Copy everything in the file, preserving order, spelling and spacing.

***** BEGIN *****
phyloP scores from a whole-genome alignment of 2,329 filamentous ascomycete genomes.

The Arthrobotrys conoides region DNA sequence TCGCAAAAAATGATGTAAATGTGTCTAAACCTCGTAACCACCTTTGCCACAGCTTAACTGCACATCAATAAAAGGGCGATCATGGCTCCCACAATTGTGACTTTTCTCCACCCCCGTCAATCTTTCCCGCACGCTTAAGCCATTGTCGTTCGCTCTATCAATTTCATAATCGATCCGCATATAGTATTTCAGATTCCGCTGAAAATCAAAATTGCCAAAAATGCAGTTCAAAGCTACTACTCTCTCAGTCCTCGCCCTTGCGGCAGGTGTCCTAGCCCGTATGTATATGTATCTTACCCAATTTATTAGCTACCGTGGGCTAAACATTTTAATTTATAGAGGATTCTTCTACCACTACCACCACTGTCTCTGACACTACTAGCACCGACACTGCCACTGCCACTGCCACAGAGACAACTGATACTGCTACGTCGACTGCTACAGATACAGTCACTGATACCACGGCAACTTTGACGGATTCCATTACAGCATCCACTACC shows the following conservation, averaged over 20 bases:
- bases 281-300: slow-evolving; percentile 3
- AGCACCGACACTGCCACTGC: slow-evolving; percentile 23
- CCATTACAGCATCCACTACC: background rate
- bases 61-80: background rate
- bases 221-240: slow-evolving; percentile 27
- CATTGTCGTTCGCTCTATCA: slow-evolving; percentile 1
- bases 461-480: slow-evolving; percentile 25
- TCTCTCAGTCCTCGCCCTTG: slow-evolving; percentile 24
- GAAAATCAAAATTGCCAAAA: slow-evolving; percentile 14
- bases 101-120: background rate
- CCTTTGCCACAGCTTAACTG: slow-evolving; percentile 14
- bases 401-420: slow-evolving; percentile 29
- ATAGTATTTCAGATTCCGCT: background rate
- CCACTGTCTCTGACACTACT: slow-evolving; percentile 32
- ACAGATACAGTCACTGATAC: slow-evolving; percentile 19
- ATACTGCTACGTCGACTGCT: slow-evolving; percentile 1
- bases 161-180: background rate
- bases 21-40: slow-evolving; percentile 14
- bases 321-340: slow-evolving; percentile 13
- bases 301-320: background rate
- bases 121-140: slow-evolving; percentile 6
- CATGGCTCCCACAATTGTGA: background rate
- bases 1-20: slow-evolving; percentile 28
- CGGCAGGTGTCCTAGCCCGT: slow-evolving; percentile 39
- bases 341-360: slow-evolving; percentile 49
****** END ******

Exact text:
phyloP scores from a whole-genome alignment of 2,329 filamentous ascomycete genomes.

The Arthrobotrys conoides region DNA sequence TCGCAAAAAATGATGTAAATGTGTCTAAACCTCGTAACCACCTTTGCCACAGCTTAACTGCACATCAATAAAAGGGCGATCATGGCTCCCACAATTGTGACTTTTCTCCACCCCCGTCAATCTTTCCCGCACGCTTAAGCCATTGTCGTTCGCTCTATCAATTTCATAATCGATCCGCATATAGTATTTCAGATTCCGCTGAAAATCAAAATTGCCAAAAATGCAGTTCAAAGCTACTACTCTCTCAGTCCTCGCCCTTGCGGCAGGTGTCCTAGCCCGTATGTATATGTATCTTACCCAATTTATTAGCTACCGTGGGCTAAACATTTTAATTTATAGAGGATTCTTCTACCACTACCACCACTGTCTCTGACACTACTAGCACCGACACTGCCACTGCCACTGCCACAGAGACAACTGATACTGCTACGTCGACTGCTACAGATACAGTCACTGATACCACGGCAACTTTGACGGATTCCATTACAGCATCCACTACC shows the following conservation, averaged over 20 bases:
- bases 281-300: slow-evolving; percentile 3
- AGCACCGACACTGCCACTGC: slow-evolving; percentile 23
- CCATTACAGCATCCACTACC: background rate
- bases 61-80: background rate
- bases 221-240: slow-evolving; percentile 27
- CATTGTCGTTCGCTCTATCA: slow-evolving; percentile 1
- bases 461-480: slow-evolving; percentile 25
- TCTCTCAGTCCTCGCCCTTG: slow-evolving; percentile 24
- GAAAATCAAAATTGCCAAAA: slow-evolving; percentile 14
- bases 101-120: background rate
- CCTTTGCCACAGCTTAACTG: slow-evolving; percentile 14
- bases 401-420: slow-evolving; percentile 29
- ATAGTATTTCAGATTCCGCT: background rate
- CCACTGTCTCTGACACTACT: slow-evolving; percentile 32
- ACAGATACAGTCACTGATAC: slow-evolving; percentile 19
- ATACTGCTACGTCGACTGCT: slow-evolving; percentile 1
- bases 161-180: background rate
- bases 21-40: slow-evolving; percentile 14
- bases 321-340: slow-evolving; percentile 13
- bases 301-320: background rate
- bases 121-140: slow-evolving; percentile 6
- CATGGCTCCCACAATTGTGA: background rate
- bases 1-20: slow-evolving; percentile 28
- CGGCAGGTGTCCTAGCCCGT: slow-evolving; percentile 39
- bases 341-360: slow-evolving; percentile 49